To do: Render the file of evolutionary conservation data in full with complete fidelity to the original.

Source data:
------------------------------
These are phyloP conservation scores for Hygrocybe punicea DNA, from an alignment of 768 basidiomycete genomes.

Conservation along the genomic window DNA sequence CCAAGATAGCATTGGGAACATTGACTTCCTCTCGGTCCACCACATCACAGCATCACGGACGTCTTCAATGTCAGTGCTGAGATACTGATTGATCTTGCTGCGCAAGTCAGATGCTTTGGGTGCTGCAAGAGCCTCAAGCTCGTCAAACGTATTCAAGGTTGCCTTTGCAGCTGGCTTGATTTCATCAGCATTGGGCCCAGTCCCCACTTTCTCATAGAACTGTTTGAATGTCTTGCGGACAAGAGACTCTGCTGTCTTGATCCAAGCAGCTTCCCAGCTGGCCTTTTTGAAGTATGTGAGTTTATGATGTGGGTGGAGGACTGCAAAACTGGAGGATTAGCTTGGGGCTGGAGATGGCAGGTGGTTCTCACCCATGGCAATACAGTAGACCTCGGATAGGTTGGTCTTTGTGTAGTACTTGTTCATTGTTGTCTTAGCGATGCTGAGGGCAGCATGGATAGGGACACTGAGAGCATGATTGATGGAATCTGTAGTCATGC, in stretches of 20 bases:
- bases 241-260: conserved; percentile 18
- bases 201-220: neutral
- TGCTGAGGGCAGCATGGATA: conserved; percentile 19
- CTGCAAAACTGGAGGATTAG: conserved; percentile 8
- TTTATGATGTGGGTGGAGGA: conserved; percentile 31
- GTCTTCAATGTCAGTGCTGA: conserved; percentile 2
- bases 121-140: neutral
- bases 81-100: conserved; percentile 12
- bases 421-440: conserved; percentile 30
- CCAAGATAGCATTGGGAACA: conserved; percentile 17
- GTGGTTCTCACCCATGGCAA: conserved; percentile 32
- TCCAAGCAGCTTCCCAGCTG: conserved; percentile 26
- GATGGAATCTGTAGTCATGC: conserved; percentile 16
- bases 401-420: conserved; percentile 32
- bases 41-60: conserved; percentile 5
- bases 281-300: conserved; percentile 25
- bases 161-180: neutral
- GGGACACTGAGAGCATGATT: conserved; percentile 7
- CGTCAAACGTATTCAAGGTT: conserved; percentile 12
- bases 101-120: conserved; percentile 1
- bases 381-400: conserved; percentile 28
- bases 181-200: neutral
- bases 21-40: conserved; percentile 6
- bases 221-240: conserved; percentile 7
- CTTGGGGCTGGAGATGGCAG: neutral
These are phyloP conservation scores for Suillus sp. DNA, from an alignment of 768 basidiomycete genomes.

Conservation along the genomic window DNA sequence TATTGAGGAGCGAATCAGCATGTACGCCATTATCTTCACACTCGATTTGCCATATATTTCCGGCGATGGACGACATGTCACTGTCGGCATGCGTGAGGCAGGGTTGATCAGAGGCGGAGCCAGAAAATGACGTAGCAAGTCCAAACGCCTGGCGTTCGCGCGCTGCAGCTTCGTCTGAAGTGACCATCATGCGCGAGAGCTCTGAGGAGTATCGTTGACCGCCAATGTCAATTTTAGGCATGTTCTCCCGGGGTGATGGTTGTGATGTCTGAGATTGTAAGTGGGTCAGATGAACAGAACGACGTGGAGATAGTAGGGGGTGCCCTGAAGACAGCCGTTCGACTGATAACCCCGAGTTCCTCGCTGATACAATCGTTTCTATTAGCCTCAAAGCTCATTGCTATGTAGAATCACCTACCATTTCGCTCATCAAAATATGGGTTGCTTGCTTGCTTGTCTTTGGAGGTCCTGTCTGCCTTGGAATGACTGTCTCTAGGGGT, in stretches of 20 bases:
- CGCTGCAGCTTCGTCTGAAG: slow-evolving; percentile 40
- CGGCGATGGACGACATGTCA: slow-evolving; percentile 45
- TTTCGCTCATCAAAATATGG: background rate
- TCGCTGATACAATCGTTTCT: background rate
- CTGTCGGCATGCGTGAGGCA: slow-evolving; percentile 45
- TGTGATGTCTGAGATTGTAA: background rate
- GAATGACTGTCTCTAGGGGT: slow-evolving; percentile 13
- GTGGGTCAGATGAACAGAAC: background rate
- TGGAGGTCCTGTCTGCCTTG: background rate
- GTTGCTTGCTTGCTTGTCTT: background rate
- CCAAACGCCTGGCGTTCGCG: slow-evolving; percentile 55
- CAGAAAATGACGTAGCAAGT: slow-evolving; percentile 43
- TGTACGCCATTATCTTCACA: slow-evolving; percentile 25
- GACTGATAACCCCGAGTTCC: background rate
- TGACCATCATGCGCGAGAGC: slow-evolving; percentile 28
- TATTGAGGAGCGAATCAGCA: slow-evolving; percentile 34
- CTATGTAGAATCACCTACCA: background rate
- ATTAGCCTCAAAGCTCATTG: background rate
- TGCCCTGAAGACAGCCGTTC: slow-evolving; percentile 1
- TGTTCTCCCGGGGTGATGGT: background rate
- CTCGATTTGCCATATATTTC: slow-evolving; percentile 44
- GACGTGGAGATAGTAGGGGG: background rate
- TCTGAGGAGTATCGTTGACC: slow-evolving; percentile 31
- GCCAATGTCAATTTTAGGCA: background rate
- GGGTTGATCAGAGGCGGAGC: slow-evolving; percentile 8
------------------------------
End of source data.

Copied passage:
These are phyloP conservation scores for Hygrocybe punicea DNA, from an alignment of 768 basidiomycete genomes.

Conservation along the genomic window DNA sequence CCAAGATAGCATTGGGAACATTGACTTCCTCTCGGTCCACCACATCACAGCATCACGGACGTCTTCAATGTCAGTGCTGAGATACTGATTGATCTTGCTGCGCAAGTCAGATGCTTTGGGTGCTGCAAGAGCCTCAAGCTCGTCAAACGTATTCAAGGTTGCCTTTGCAGCTGGCTTGATTTCATCAGCATTGGGCCCAGTCCCCACTTTCTCATAGAACTGTTTGAATGTCTTGCGGACAAGAGACTCTGCTGTCTTGATCCAAGCAGCTTCCCAGCTGGCCTTTTTGAAGTATGTGAGTTTATGATGTGGGTGGAGGACTGCAAAACTGGAGGATTAGCTTGGGGCTGGAGATGGCAGGTGGTTCTCACCCATGGCAATACAGTAGACCTCGGATAGGTTGGTCTTTGTGTAGTACTTGTTCATTGTTGTCTTAGCGATGCTGAGGGCAGCATGGATAGGGACACTGAGAGCATGATTGATGGAATCTGTAGTCATGC, in stretches of 20 bases:
- bases 241-260: conserved; percentile 18
- bases 201-220: neutral
- TGCTGAGGGCAGCATGGATA: conserved; percentile 19
- CTGCAAAACTGGAGGATTAG: conserved; percentile 8
- TTTATGATGTGGGTGGAGGA: conserved; percentile 31
- GTCTTCAATGTCAGTGCTGA: conserved; percentile 2
- bases 121-140: neutral
- bases 81-100: conserved; percentile 12
- bases 421-440: conserved; percentile 30
- CCAAGATAGCATTGGGAACA: conserved; percentile 17
- GTGGTTCTCACCCATGGCAA: conserved; percentile 32
- TCCAAGCAGCTTCCCAGCTG: conserved; percentile 26
- GATGGAATCTGTAGTCATGC: conserved; percentile 16
- bases 401-420: conserved; percentile 32
- bases 41-60: conserved; percentile 5
- bases 281-300: conserved; percentile 25
- bases 161-180: neutral
- GGGACACTGAGAGCATGATT: conserved; percentile 7
- CGTCAAACGTATTCAAGGTT: conserved; percentile 12
- bases 101-120: conserved; percentile 1
- bases 381-400: conserved; percentile 28
- bases 181-200: neutral
- bases 21-40: conserved; percentile 6
- bases 221-240: conserved; percentile 7
- CTTGGGGCTGGAGATGGCAG: neutral
These are phyloP conservation scores for Suillus sp. DNA, from an alignment of 768 basidiomycete genomes.

Conservation along the genomic window DNA sequence TATTGAGGAGCGAATCAGCATGTACGCCATTATCTTCACACTCGATTTGCCATATATTTCCGGCGATGGACGACATGTCACTGTCGGCATGCGTGAGGCAGGGTTGATCAGAGGCGGAGCCAGAAAATGACGTAGCAAGTCCAAACGCCTGGCGTTCGCGCGCTGCAGCTTCGTCTGAAGTGACCATCATGCGCGAGAGCTCTGAGGAGTATCGTTGACCGCCAATGTCAATTTTAGGCATGTTCTCCCGGGGTGATGGTTGTGATGTCTGAGATTGTAAGTGGGTCAGATGAACAGAACGACGTGGAGATAGTAGGGGGTGCCCTGAAGACAGCCGTTCGACTGATAACCCCGAGTTCCTCGCTGATACAATCGTTTCTATTAGCCTCAAAGCTCATTGCTATGTAGAATCACCTACCATTTCGCTCATCAAAATATGGGTTGCTTGCTTGCTTGTCTTTGGAGGTCCTGTCTGCCTTGGAATGACTGTCTCTAGGGGT, in stretches of 20 bases:
- CGCTGCAGCTTCGTCTGAAG: slow-evolving; percentile 40
- CGGCGATGGACGACATGTCA: slow-evolving; percentile 45
- TTTCGCTCATCAAAATATGG: background rate
- TCGCTGATACAATCGTTTCT: background rate
- CTGTCGGCATGCGTGAGGCA: slow-evolving; percentile 45
- TGTGATGTCTGAGATTGTAA: background rate
- GAATGACTGTCTCTAGGGGT: slow-evolving; percentile 13
- GTGGGTCAGATGAACAGAAC: background rate
- TGGAGGTCCTGTCTGCCTTG: background rate
- GTTGCTTGCTTGCTTGTCTT: background rate
- CCAAACGCCTGGCGTTCGCG: slow-evolving; percentile 55
- CAGAAAATGACGTAGCAAGT: slow-evolving; percentile 43
- TGTACGCCATTATCTTCACA: slow-evolving; percentile 25
- GACTGATAACCCCGAGTTCC: background rate
- TGACCATCATGCGCGAGAGC: slow-evolving; percentile 28
- TATTGAGGAGCGAATCAGCA: slow-evolving; percentile 34
- CTATGTAGAATCACCTACCA: background rate
- ATTAGCCTCAAAGCTCATTG: background rate
- TGCCCTGAAGACAGCCGTTC: slow-evolving; percentile 1
- TGTTCTCCCGGGGTGATGGT: background rate
- CTCGATTTGCCATATATTTC: slow-evolving; percentile 44
- GACGTGGAGATAGTAGGGGG: background rate
- TCTGAGGAGTATCGTTGACC: slow-evolving; percentile 31
- GCCAATGTCAATTTTAGGCA: background rate
- GGGTTGATCAGAGGCGGAGC: slow-evolving; percentile 8